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Brothers Judd Top 100 of the 20th Century: Novels (63)
Nations, in order to provide themselves some unity and cohesion, manufacture myths which rapidly become dogma and provide a template from which public opinion is not allowed to vary. We can readily see this truism in action in the visceral reaction that Pat Buchanan has fostered simply by questioning America's role in WWII. He has violated one of the central myths of 20th Century America: "WWII was a good war, which we fought well, in order to stop Hitler and save the Jews, and we won it." To question these assumptions is to undermine the foundations of the American mythos; it is not allowed.
Okay, but that's a relatively minor instance. Assume Pat is right and the war failed horribly, sentencing several generations of Eastern Europeans to the Gulag. Big deal. It's over. The 40 or 50 million people who were murdered by the Soviet Union are long gone. If we want to delude ourselves about how great it was to stop Hitler and ignore the fact that we left an even worse regime in power, so be it. Noone is really hurt by it now. The damage has been done.
No, the real danger of this kind of myth making arises when we maintain myths about events and processes that are still going on--like those in Red China. For fifty years now, we have found it convenient to tell ourselves that Maoist China is a qualitatively different case than other totalitarian genocidal regimes. Whether we say that Maoism was a natural reaction to decades of exploitation by the West or a necessary corrective to centuries of inept rule, whether we pretend that the mammoth number of state sanctioned murders and human rights abuses are due to a uniquely Chinese xenophobia or are somehow the result of tension between the Chinese and the Russians, whether we accept the rampant infanticide of female babies and forced sterilizations and other barbaric population control methods because we'd like to do the same thing worldwide or because we think there are too damn many of them already, regardless of the specific reasons, the fact remains that we blithely accept and continually make excuses for all of these intolerable features of this inhuman system. This willful blindness on our parts makes the works of Anchee Min all the more important.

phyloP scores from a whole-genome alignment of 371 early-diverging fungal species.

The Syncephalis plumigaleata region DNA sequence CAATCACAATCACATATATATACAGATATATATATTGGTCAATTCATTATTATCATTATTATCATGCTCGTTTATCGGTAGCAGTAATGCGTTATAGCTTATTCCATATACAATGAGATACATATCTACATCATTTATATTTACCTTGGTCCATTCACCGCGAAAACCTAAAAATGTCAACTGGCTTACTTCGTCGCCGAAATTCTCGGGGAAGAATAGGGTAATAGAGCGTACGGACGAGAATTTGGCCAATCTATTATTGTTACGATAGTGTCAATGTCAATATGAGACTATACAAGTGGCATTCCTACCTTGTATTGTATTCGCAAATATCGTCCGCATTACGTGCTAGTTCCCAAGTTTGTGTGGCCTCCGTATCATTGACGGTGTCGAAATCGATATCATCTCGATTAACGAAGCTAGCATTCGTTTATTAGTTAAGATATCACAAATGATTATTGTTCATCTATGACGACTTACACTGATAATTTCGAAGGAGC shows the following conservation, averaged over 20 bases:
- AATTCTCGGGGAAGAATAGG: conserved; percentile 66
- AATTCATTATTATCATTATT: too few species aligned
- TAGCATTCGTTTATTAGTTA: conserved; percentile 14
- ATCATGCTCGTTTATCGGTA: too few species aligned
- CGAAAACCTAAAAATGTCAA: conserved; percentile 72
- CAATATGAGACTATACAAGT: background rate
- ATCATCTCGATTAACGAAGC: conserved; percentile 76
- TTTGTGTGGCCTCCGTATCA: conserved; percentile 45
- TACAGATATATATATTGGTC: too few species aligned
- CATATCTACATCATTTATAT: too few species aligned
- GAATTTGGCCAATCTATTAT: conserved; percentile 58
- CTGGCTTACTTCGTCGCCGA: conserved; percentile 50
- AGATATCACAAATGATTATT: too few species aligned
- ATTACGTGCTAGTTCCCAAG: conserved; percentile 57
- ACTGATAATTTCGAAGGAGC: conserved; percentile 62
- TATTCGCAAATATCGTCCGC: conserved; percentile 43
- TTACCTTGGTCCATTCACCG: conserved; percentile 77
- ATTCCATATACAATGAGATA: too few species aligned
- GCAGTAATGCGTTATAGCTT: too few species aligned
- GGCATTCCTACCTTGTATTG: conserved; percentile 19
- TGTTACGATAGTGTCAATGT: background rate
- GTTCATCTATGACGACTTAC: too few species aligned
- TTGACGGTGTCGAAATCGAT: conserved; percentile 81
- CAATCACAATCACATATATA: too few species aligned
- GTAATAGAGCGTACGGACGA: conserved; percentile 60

Anchee Min was born in Shanghai in 1957. As a youngster she became a leader in her school's Little Red Guard, even denouncing one of her teachers. At 17, she was sent to the Red Fire Farm, to become a peasant by working in one of the huge state collective farms. In her terrific memoir, Red Azalea, she recounted her experiences in this dehumanizing laboratory of social engineering. Now in her first novel, she tells the story of the effect that Katherine, a young American teacher of English in Shanghai, has on a class of Chinese students who were raised under Mao. As Zebra Wong, a 29 year old woman in the class with a life story pretty similar to Min's own, recalls:
As a teenager, my greatest wish was to die for him
[Chairman Mao]. All the children at school
Sixteen years after the revolution we had to ask
ourselves why, when we had worked so hard, so
We resented what Communism had done to our lives,
but we couldn't escape Mao. We couldn't
My generation had become disillusioned with the government.
Yesterday's glory and honor brought
My education from age seven to eighteen was spent
learning to be an honest Communist. We